July 06, 2011
DiNapoli: SUNY $270,000 Procurement Awarded Inappropriately
SUNY Administration Quick Pay Privileges Revoked
State Comptroller Thomas P. DiNapoli today ordered payment requests from the State University of New York (SUNY) to undergo additional scrutiny following SUNY’s decision to award a $270,000 consultant contract without competitively bidding the study or justifying a single-source award.
“New York’s procurement laws exist to make sure taxpayers get the most for their money,” DiNapoli said. “SUNY circumvented those laws at the same time it was lobbying for greater procurement flexibility. My office will put SUNY’s future payment requests under an even sharper microscope to make sure this doesn’t happen again.
“This procurement produced a good report that will help SUNY repair some serious problems. But the end product doesn’t justify the means. SUNY went down the wrong road on this procurement.”
DiNapoli’s office reviewed the hiring of the law firm Hogan Lovells US LLP to conduct a study of the functional relationships between the SUNY Research Foundation and the SUNY system and its campuses. The work for this report was performed under a contract to provide legal services related to health care, but DiNapoli’s review found the study was not related to legal services or health care.
The procurement for this work should have been advertised pursuant to State Economic Development Law and, absent justification for a single-source contract, should have been competitively bid under the requirements of State Finance Law. DiNapoli’s office concluded that SUNY Administration circumvented procurement procedures when it inappropriately used an existing contract rather than advertising for the new unrelated service.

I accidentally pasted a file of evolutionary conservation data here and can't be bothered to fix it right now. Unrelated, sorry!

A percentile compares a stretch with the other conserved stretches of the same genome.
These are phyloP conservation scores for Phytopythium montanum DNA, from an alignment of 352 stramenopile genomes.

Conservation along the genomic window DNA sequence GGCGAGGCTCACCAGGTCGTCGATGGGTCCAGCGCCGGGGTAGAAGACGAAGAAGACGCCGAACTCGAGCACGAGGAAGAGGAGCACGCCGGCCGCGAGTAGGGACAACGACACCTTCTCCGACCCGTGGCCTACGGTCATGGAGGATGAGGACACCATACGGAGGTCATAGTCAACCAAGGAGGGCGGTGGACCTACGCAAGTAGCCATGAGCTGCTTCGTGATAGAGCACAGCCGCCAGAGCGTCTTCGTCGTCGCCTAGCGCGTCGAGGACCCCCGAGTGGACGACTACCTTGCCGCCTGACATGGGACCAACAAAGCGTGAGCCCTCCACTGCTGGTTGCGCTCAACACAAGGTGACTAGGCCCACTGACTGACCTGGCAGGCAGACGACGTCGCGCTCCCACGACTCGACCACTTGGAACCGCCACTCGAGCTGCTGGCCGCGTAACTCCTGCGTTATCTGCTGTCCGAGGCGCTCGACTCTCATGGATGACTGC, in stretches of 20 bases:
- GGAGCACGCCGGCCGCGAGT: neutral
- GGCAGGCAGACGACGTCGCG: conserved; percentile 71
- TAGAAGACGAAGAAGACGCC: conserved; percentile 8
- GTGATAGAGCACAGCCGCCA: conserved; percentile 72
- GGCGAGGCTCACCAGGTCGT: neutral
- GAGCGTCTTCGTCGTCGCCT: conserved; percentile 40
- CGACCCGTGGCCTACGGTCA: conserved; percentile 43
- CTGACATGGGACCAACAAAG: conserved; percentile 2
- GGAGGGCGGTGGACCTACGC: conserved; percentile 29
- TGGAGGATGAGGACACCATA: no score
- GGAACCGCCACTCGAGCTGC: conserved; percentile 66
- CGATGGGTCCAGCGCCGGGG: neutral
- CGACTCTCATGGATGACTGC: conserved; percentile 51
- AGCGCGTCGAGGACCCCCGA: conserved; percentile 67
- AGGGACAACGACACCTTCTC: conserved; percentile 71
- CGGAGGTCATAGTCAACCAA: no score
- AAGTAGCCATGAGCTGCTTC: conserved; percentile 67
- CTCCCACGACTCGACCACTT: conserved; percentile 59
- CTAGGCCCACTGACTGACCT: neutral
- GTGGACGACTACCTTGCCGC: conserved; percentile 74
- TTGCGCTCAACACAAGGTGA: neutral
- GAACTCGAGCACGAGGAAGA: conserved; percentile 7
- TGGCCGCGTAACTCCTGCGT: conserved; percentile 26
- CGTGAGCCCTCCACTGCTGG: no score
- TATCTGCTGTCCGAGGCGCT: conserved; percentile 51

As a result, DiNapoli immediately revoked the SUNY Administration’s Quick Pay Voucher privileges for payments processed by the Comptroller’s Office and will subject future SUNY Administration payment requests to heightened scrutiny.
Quick Pay allows an agency that has demonstrated good internal controls and appropriate management to process payment requests to OSC with a reduced level of documentation, saving time and taxpayer dollars. Quick Pay is revoked when an agency abuses the privilege or needs improvements in its internal controls.
A copy of the letter sent to SUNY Chancellor Nancy L. Zimpher informing her of the Comptroller’s decision can be seen here: http://www.osc.state.ny.us/press/releases/jul11/Grannis_Zimpher070511.pdf